NJ Appeals Court Allows Googling of Potential Jurors During Jury Selection Process

As one recent New Jersey appeals decision confirms, the Internet can serve as a valuable tool for trial attorneys and litigants to research information about potential jurors. The concept of "Googling" someone's name has now become part of New Jersey trial practice. In Carino v. Muenzen, M.D., No. 5491-08, 201 N.J. Super. LEXIS 2154 (Aug. 30, 2010), the appeals court determined that the trial court erred in prohibiting the plaintiff's lawyer from conducting Internet research on potential jurors at the counsel table. More specifically, the Carino court reasoned that there is nothing that "requires attorneys to notify the court or opposing counsel in advance of their intention to take advantage of the internet access made available by the Judiciary." Id. at *26. The Carino court determined that the fact that plaintiff's counsel "had the foresight to bring his laptop computer to court, and defense counsel did not, simply cannot serve as a basis for judicial intervention in the name of 'fairness' or maintaining 'a level playing field.'" Id. at *27. On the contrary, the playing field was already level "because Internet access was open to both counsel, even if only one of them chose to utilize it." Id. In addition, the Carino court reasoned that prohibiting attorneys from using the Internet in court would have little practical effect because "counsel could have researched the prospective jurors overnight or during breaks." Id. This ruling is one of the latest examples of how the use of advanced technology in the courtroom can reshape and significantly impact New Jersey trial practice. Carino was a medical malpractice case where the plaintiff, as executor of his decedent wife's estate, alleged that the defendant doctor committed malpractice by failing to timely diagnose a brain hemorrhage. During jury selection, plaintiff's counsel was observed using a laptop computer to access the Internet via the court's Wi-Fi connection. Defense counsel, who did not bring a laptop computer to the trial, objected to this tactic and the trial court sustained the objection – thus prohibiting plaintiff's counsel from using his laptop computer for this purpose during jury selection. The trial judge opined that all parties should have a fair and even playing field. To that end, the trial judge instructed plaintiff's counsel to close his laptop because he had not informed the trial court and the doctor's attorney of his intent to utilize a laptop to research potential jurors during jury selection. The trial judge, however, noted that it would have been acceptable for plaintiff's counsel to use his laptop to access such information if he had provided advance notice to the court and defense counsel, and that the failure to do so resulted in giving the plaintiff an inherent advantage during jury selection. After the jury returned a no-cause-of-action verdict, the plaintiff filed an appeal on several grounds, including the trial judge's preclusion of using the laptop to access information about potential jurors during jury selection. On appeal, plaintiff contended that the trial judge deprived him of one of the fundamental rights of litigation as it related to jury selection by precluding research about potential jurors. The New Jersey Appellate Division remarked that trial judges have broad discretion regarding the manner in which jurors are selected, but it also noted that the New Jersey Court Rules do not address the issue of laptop use to access the Internet during jury selection. The appeals court explained that in April 2008 wireless Internet access in courtrooms first became available, and noted the absence of any administrative orders or instructions requiring counsel to notify the court and opposing counsel of the intent to use the Internet during jury selection. The appellate court concluded that the trial judge acted unreasonably in prohibiting plaintiff's counsel from using his laptop to access the Internet during the jury selection process. The appellate court emphasized that there was not any suggestion in the record that plaintiff's counsel was disruptive while accessing the Internet with his laptop. The appeals court addressed the "level playing field" rationale cited by the trial judge in his ruling below by noting that plaintiff's counsel had the foresight to utilize a laptop during jury selection, while defense counsel chose not to. The court also remarked that the use of a laptop computer "simply cannot serve as a basis for judicial intervention in the name of 'fairness' or maintaining 'a level playing field.'" Notwithstanding this finding, the appellate court refused to reverse the trial court's decision on this issue, concluding that plaintiff failed to demonstrate any prejudice based on the lower court's ruling. Plaintiff did not point to "a single juror who was unqualified or as to whom he claims he would have exercised a peremptory challenge, even though he has subsequently had the opportunity to perform an Internet search concerning each juror," the appeals court explained. This appellate decision highlights the ever-increasing use of technology in the courtroom and how our trial and appellate courts continue to wrestle with issues that stem from the use of such technology. Want to find out more about your potential jurors who may decide your New Jersey case? Try "Googling" them at the counsel table.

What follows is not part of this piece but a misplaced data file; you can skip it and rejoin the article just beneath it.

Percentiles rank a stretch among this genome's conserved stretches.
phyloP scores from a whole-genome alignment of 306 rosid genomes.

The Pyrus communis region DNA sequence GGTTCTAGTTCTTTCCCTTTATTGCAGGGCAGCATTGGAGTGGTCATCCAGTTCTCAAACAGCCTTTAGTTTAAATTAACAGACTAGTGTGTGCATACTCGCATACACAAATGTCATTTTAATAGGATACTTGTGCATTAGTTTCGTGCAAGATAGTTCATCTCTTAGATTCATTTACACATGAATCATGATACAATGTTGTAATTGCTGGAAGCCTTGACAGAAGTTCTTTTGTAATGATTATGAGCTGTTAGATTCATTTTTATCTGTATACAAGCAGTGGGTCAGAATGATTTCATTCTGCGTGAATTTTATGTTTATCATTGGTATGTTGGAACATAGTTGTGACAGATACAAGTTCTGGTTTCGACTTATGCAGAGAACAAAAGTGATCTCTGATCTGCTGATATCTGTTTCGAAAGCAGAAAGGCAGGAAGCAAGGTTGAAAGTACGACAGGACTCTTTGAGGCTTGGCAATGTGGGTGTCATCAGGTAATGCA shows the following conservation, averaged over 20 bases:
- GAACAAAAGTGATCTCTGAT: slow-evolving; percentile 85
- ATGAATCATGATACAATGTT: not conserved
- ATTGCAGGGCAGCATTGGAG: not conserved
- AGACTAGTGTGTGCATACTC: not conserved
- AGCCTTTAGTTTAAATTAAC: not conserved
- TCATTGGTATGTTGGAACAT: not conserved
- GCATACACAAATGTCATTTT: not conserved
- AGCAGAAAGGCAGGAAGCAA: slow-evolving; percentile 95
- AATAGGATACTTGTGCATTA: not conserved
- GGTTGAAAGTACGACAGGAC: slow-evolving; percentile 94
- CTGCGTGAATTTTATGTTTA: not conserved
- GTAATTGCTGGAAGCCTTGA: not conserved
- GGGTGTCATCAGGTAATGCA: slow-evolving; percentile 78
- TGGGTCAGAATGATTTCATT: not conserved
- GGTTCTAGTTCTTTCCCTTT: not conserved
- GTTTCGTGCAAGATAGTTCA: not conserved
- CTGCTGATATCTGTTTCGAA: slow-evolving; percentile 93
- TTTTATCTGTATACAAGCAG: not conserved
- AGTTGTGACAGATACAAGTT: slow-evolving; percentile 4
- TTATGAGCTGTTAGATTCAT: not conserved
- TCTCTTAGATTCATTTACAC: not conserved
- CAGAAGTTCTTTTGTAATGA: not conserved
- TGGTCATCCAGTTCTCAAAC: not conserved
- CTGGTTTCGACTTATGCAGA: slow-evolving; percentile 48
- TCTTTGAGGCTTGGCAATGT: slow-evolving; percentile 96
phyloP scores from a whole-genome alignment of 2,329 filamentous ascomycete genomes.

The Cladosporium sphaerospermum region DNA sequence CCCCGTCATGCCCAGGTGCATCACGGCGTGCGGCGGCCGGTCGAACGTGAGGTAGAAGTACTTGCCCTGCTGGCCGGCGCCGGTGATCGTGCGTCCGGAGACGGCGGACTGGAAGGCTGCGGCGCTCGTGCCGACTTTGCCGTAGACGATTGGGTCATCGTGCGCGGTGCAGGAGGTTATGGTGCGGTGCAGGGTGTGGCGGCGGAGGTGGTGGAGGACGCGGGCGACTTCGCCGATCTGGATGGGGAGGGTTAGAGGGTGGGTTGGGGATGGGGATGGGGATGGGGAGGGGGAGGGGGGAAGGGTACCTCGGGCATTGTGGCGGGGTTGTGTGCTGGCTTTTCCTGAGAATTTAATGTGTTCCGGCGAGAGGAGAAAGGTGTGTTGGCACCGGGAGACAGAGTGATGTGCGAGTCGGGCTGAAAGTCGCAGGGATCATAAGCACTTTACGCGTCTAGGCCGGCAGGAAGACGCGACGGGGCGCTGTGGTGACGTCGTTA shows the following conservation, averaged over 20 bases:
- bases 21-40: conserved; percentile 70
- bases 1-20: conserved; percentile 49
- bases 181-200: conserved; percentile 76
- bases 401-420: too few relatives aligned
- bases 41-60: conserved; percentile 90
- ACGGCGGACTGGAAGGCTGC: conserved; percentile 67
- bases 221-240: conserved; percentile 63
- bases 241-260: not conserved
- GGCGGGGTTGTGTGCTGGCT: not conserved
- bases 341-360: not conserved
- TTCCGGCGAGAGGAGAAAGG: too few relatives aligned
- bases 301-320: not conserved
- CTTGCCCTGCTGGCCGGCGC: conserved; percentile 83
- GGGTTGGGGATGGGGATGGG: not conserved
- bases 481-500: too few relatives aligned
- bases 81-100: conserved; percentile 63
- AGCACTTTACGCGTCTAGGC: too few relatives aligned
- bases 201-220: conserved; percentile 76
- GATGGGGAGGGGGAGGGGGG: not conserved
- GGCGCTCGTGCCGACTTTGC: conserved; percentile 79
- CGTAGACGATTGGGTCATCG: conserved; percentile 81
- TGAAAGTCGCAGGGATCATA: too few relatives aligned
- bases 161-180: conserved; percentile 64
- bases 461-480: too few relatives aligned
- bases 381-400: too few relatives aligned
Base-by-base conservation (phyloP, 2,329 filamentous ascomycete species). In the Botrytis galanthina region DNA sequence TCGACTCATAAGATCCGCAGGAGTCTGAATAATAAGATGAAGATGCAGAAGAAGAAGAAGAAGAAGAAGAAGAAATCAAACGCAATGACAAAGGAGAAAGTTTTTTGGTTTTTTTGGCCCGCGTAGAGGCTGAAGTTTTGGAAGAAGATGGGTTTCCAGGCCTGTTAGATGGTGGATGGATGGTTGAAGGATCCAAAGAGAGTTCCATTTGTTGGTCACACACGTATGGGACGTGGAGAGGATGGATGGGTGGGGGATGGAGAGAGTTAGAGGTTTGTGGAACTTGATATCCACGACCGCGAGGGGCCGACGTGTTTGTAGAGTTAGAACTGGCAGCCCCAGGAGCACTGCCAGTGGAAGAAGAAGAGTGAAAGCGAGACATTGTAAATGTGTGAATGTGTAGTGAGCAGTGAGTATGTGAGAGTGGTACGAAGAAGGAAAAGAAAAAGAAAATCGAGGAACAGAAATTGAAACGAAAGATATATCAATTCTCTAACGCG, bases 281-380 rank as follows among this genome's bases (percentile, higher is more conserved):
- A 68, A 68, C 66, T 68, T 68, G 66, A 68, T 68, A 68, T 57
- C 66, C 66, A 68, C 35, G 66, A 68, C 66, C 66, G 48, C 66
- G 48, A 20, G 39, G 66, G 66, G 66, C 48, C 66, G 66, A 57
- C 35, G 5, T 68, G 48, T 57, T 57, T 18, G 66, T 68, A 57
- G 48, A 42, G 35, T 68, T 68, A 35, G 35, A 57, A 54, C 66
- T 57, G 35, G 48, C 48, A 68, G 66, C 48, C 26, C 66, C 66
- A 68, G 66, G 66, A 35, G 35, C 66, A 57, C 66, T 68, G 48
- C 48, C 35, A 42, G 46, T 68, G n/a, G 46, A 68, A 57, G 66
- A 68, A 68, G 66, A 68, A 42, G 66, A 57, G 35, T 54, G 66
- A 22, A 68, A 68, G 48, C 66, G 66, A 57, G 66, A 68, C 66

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One Response to NJ Appeals Court Allows Googling of Potential Jurors During Jury Selection Process

  1. Glenn Reiser says:

    A very interesting case. Shows that anything on the Internet is considered in the public domain and is fair game.

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